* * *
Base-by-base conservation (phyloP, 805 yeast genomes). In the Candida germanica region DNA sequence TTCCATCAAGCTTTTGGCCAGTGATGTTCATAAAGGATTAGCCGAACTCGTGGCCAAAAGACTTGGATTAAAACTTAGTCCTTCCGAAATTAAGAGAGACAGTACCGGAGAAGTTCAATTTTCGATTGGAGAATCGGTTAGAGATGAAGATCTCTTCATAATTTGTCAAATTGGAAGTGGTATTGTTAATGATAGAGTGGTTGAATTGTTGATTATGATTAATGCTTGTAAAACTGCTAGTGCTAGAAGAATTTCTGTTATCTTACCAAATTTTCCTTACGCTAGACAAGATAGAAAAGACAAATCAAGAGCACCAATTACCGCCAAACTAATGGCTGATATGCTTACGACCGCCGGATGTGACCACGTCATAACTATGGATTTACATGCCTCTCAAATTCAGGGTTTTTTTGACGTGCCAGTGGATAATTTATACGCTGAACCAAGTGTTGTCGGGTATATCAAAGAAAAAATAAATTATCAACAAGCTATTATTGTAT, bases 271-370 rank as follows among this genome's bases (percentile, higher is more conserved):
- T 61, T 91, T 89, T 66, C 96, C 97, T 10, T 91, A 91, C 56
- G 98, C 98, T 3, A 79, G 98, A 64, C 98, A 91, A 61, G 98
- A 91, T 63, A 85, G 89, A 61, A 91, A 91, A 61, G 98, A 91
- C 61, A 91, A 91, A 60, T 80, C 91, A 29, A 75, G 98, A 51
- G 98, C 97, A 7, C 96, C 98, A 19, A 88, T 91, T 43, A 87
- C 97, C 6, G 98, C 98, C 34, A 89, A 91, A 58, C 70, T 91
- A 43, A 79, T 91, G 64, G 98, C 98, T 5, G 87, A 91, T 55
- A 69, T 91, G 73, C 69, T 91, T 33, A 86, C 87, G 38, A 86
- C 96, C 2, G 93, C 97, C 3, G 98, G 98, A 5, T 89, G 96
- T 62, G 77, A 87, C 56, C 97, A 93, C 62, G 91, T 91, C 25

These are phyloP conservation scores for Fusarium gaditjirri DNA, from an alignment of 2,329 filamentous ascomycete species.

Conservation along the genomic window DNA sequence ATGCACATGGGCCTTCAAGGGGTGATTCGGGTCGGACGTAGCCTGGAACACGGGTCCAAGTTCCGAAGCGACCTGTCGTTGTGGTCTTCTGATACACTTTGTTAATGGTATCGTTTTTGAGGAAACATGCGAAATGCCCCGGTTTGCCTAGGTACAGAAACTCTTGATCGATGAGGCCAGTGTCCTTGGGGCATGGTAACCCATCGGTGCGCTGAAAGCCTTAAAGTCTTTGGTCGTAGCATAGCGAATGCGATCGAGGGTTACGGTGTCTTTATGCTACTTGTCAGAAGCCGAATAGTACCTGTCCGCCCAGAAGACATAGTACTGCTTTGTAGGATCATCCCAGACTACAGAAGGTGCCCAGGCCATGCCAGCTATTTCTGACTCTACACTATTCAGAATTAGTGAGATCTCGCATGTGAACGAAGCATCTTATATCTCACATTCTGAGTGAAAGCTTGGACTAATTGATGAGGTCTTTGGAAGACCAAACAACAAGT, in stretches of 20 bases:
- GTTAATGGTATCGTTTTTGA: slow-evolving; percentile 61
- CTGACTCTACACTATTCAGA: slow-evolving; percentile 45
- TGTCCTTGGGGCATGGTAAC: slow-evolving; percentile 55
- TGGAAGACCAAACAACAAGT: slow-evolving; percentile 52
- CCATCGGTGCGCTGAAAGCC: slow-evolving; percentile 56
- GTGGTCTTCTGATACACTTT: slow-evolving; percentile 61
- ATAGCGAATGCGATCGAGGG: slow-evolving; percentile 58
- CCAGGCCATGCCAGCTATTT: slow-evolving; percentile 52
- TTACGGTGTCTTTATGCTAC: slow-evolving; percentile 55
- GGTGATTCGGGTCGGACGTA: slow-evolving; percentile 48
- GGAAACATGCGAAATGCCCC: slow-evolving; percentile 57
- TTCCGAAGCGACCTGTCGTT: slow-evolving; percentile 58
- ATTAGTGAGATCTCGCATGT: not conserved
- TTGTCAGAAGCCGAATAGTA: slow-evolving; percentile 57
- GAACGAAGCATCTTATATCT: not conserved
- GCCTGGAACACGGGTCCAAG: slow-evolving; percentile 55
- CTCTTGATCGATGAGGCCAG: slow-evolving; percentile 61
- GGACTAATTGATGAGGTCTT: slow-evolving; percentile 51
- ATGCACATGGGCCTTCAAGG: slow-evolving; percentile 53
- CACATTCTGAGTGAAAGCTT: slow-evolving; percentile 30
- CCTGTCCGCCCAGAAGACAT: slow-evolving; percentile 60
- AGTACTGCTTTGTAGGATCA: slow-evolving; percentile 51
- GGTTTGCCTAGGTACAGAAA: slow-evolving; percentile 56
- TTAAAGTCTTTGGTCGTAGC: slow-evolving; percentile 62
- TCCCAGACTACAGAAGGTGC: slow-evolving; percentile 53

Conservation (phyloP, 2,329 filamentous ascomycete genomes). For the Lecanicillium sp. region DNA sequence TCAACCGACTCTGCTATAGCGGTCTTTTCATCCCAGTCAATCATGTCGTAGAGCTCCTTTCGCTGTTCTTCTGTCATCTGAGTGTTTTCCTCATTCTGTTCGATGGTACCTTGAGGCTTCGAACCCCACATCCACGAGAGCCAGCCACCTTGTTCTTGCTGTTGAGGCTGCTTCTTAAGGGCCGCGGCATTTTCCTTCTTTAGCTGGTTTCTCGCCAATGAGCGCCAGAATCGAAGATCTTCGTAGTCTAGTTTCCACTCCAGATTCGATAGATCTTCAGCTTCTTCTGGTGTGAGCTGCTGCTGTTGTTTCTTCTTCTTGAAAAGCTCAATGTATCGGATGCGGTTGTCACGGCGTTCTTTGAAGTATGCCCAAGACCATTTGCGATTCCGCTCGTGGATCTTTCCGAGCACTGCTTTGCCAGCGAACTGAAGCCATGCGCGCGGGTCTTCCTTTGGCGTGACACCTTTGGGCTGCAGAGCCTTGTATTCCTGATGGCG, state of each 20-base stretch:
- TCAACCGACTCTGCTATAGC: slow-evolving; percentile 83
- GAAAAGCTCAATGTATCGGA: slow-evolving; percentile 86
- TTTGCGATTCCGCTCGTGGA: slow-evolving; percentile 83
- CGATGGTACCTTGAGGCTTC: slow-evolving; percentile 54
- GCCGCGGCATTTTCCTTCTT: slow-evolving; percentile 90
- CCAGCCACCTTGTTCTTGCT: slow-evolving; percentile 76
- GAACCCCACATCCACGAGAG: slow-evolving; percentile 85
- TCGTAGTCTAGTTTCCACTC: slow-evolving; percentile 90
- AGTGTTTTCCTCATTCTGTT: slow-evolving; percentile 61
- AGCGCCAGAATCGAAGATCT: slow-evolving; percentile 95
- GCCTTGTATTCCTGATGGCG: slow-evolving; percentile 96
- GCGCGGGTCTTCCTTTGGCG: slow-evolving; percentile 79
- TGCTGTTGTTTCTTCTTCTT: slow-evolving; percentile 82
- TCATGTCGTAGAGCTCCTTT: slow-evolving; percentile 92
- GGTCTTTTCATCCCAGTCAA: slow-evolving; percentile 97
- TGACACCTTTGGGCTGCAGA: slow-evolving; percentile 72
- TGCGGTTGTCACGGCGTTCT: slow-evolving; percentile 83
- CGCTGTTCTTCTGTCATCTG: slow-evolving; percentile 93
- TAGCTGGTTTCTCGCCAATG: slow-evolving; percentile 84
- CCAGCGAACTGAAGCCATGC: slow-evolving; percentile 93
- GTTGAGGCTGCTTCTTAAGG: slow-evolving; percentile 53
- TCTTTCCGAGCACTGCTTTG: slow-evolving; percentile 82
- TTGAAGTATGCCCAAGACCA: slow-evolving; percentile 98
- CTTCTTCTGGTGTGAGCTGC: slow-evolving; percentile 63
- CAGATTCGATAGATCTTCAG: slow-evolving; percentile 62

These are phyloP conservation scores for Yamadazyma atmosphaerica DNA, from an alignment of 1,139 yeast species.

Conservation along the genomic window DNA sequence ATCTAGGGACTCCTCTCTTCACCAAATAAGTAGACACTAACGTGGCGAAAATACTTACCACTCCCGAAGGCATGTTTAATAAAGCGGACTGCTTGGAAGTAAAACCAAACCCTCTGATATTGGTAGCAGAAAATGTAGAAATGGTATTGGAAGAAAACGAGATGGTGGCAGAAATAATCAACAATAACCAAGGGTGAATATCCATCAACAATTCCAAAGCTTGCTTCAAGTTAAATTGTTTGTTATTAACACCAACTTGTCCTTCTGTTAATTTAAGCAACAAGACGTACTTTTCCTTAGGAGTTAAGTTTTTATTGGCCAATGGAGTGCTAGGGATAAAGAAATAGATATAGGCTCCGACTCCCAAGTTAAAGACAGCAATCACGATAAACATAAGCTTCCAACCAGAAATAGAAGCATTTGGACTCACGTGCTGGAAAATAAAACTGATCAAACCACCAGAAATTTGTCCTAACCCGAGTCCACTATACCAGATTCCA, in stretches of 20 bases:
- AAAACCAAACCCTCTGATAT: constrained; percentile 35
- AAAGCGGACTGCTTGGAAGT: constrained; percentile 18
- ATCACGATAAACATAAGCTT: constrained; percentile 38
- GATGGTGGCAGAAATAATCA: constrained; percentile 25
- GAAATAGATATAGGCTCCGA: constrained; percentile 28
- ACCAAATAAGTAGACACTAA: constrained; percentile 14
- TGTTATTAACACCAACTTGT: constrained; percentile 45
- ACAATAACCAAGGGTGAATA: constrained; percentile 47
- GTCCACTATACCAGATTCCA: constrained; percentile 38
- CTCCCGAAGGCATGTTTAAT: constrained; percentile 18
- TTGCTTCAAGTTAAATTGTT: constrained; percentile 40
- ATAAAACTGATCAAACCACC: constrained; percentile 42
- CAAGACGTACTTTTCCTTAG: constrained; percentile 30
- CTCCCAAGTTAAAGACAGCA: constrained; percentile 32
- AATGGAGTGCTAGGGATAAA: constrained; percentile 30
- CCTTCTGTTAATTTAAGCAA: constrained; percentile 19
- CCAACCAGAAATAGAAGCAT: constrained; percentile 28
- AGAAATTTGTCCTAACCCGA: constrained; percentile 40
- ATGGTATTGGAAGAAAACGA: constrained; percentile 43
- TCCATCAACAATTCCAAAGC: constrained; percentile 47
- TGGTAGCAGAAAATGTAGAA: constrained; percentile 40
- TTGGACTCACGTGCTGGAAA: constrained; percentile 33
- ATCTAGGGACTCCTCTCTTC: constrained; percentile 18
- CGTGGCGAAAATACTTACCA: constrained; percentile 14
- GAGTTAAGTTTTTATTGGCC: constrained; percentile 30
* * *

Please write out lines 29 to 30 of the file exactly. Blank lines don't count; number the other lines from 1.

- GCCTGGAACACGGGTCCAAG: slow-evolving; percentile 55
- CTCTTGATCGATGAGGCCAG: slow-evolving; percentile 61